On a blustery winter day in February, the windows at 118 High St. in Belfast were obscured by fog. On the other side of the heat-moistened glass, Courtney Sanders was standing over a big gas stove, stirring the contents of enormous, steaming pots of soup, filling the air in the small kitchen with the scents of garlic, parsley, cumin, curry and a variety of herbs and spices.
The Daily Soup, Sanders’ one-woman business, has been open in the small downtown space since Feb. 4, selling soup for lunchtime pickup out of the kitchen from 11:30 a.m. to 2 p.m. Monday-Thursday, and for delivery in Belfast on Tuesdays and Thursday. Prior to opening a permanent location, she’d spent a little over a year testing her recipes and perfecting her business model while operating a “soup club” delivery service out of her home.
From traditional favorites like Italian Wedding or Cream of Mushroom, to North African Squash and Chickpea or Curried Carrot Apple with Tofu, there’s a soup out there for everyone.
“What’s the one kind of food that everybody likes? Soup,” said Sanders. “There are so many different recipes from all over the world. It’s incredibly versatile.”
Sanders and her husband, Eric, moved to Maine in the late 1990s, after more than a decade in New York City. They first lived in Bangor, and then they moved to Belfast in 2004.
“I’ve always loved to cook, and I come from a family that loves good food,” said Sanders. “[When we first moved to Maine], it was definitely a culture shock. At least, it was back then. Back then, I remember shopping everywhere for real Parmesan Reggiano, and I just couldn’t find it. Now we’ve got the co-op, and there’s much more diversity around. I love it.”
Sanders was a stay-at-home mom for 10 years, and during that time, she cooked countless meals for her family, utilizing her library of cookbooks from which she draws recipes, tweaking them to her likes and making notes in the margins each time she has tried something.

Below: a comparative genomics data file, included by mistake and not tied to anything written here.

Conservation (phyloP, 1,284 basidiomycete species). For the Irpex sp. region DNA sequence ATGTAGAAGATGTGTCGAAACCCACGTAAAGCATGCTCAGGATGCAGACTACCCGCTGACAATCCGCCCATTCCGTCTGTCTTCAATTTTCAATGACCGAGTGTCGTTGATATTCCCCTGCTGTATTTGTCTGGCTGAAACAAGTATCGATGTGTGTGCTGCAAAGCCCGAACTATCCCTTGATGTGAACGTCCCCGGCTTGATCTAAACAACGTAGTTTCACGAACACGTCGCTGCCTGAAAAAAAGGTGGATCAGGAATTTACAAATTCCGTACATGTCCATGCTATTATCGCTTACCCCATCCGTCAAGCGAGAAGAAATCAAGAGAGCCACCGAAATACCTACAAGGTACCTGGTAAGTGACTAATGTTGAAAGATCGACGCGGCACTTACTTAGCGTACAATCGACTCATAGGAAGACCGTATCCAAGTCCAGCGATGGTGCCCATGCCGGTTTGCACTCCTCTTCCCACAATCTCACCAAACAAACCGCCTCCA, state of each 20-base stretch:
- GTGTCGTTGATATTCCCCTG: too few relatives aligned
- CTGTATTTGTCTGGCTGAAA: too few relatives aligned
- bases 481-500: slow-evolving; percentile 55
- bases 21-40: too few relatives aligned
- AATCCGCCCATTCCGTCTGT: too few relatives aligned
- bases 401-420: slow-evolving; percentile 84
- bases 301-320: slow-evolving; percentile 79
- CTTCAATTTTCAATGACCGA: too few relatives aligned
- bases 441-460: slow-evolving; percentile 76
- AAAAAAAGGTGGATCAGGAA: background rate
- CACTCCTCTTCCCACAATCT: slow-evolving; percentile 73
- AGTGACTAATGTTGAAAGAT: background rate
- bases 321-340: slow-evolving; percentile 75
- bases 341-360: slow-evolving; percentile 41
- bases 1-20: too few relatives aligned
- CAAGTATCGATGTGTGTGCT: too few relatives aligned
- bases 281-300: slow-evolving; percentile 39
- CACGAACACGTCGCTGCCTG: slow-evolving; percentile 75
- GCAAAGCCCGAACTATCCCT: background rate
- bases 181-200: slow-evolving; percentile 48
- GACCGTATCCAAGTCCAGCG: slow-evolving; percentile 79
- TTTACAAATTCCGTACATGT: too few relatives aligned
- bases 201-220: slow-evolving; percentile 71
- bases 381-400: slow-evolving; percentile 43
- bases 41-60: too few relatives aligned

By 2012, her kids were all in school full-time, and Sanders was ready to jump back into the workforce — but on her own terms.
“When it was time to go back to work, my husband and I were talking about what I should do,” said Sanders. “He wanted me to work at Athenahealth or something, but I just did not want a desk job. So I dreamed up the idea of Daily Soup. That’s really how it got started.”
Initially, Sanders made two pots of soup, one vegetarian and one not. She advertised to a handful of people and delivered it in Belfast, mostly on foot. Soon enough, word began to spread.
“Within a month, I was selling out and having to double and triple the recipes. The hospital started ordering. … By last summer, I was overwhelmed,” said Sanders. “I had to get a real commercial kitchen.”
Sanders has a different approach for each soup. For a soup or stew that requires noodles or rice, she’ll make the base the night prior and then add the starch in the morning, so it doesn’t get too squishy. Her stocks are always homemade. When possible, she uses local ingredients, and occasionally, she offers nonsoup dishes, such as salads and one-off Indian dishes or special desserts. Bread is baked by Belfast baker Mary Weaver.